John is fourteen years old. He lives with his parents and older sister in a relatively affluent part of London. John’s father is typically considered to be a gentleman, for he works as a clerk at the Naval Offices drawing wages of about 100 pounds a year. His father’s good paying job allows John to attend Muldspoon’s Militantly Motivated Academy.
But one day John’s father makes a startling announcement: “By the end of this week, there’s a possibility that I shall be sent to prison.”
The next day when John comes home from school, he finds the constables hauling off his family’s belongings. John’s father is in debt, and will be sent to debtors prison unless he can raise 300 pounds by the end of the week.
In 1849 this staggering amount is more than three years pay for middle class citizens such as John and his family. The question is: How did John’s father manage to accumulate such a huge debt? And who is the mysterious O’Doul to whom John’s father owes the money?
All John can get from his father is that he doesn’t owe that man any money. John isn’t sure what to think. As he begins searching for answers he discovers inspectors from Scotland Yard, mysterious strangers, and hidden plots that he had never noticed before.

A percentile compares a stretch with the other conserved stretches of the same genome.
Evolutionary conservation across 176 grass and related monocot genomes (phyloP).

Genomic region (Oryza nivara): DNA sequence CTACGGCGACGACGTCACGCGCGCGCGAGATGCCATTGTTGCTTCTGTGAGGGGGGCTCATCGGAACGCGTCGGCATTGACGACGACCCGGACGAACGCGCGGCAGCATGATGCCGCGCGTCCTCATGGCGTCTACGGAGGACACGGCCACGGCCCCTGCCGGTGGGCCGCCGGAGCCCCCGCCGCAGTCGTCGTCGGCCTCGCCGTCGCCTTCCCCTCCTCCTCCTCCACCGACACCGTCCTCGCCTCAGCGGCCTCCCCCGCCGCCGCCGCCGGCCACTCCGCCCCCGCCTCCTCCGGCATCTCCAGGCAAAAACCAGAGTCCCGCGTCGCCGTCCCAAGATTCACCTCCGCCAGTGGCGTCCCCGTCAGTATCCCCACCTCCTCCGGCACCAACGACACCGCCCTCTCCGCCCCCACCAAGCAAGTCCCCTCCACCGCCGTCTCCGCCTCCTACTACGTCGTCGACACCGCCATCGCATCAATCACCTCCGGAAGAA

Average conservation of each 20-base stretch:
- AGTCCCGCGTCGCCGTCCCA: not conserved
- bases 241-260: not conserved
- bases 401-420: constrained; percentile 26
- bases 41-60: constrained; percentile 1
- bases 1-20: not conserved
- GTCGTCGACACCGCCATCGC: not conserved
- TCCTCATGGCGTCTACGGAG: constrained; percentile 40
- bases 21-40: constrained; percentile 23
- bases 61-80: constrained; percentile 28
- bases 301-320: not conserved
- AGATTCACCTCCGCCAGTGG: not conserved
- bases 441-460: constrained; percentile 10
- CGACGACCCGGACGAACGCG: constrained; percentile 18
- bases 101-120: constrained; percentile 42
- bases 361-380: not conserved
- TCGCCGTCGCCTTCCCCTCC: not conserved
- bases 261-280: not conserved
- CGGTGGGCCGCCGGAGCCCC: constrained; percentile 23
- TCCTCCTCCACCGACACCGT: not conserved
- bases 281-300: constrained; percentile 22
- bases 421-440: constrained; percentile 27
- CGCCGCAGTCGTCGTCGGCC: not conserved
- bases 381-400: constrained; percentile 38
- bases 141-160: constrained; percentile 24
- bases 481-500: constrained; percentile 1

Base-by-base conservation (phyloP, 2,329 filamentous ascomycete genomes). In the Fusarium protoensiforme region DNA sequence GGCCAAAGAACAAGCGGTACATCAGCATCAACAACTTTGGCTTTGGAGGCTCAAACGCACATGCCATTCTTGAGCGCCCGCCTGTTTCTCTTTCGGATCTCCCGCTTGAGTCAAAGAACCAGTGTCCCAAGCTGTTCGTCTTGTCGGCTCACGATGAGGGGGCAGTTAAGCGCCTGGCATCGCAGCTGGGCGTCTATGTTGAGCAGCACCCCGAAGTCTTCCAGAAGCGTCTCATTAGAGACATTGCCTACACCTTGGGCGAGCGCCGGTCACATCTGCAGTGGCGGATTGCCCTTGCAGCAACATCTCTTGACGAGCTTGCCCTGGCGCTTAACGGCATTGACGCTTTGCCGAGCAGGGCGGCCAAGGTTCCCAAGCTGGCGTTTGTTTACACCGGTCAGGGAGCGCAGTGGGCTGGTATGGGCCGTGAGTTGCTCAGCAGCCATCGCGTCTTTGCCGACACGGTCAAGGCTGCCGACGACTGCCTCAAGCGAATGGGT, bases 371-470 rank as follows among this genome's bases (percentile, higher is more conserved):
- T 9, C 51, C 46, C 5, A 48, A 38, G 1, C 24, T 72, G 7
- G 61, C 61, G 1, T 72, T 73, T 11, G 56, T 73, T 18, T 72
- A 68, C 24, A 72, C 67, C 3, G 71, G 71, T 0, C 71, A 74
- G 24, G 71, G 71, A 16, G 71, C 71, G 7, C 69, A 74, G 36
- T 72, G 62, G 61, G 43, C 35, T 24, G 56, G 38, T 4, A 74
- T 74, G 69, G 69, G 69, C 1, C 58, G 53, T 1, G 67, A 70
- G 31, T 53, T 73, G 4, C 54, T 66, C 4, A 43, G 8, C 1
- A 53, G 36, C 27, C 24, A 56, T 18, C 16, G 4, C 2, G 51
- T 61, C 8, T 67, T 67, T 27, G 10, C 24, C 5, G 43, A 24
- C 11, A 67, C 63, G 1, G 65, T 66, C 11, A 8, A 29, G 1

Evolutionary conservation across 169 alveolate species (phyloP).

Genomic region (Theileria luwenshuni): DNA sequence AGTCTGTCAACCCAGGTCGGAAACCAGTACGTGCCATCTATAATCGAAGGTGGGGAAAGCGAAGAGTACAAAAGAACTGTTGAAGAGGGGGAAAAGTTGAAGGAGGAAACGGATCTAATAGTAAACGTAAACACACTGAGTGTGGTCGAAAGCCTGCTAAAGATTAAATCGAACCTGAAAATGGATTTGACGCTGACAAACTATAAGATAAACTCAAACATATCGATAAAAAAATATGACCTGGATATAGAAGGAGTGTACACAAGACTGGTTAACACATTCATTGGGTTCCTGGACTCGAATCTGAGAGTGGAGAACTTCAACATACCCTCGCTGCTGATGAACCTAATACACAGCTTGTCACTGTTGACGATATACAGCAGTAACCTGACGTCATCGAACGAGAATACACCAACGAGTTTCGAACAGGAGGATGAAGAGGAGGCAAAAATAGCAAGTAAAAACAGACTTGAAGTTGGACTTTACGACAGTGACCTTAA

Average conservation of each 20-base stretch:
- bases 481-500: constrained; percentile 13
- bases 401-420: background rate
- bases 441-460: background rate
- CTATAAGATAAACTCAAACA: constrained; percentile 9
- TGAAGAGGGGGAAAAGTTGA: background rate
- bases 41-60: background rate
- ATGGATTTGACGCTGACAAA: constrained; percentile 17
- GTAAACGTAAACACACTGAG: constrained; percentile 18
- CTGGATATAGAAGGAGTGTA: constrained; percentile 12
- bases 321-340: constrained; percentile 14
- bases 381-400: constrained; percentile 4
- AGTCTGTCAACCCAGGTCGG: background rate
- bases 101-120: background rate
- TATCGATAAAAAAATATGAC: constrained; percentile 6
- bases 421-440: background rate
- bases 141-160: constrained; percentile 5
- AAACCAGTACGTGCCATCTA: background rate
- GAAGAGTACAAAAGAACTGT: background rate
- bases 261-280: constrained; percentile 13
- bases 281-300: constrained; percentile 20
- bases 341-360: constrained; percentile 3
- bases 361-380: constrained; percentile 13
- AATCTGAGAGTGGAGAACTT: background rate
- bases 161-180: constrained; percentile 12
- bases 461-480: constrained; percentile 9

But worst of all, John discovers that his father has secrets that he has kept from John and the rest of the family. Now John may be the only one who can pull his family out of a precarious situation that could mean their complete downfall.
Once again Avi has done a superb job in creating a historical fiction novel. Just like his earlier “Beyond the Western Sea” series, “The Traitor’s Gate” is alive with detail and rich characters. The only thing that is certain in this book is that surprises are in store around every page.
“The Traitor’s Gate” is enlivened by beautiful line drawings by Karina Raude. These illustrations look like period woodcut images, and add a lot to the historical air of the plot. As Avi himself says, “The Traitor’s Gate” is a tribute to Charles Dickens. The story feels remarkably similar to many of Charles Dickens’ books, from some of the characters, to the vivid depictions of London in all its dirty, bustling splendor.
I would definitely recommend “The Traitor’s Gate,” by Avi to all young readers who enjoy historical fiction.
Inkweaver Book Rating: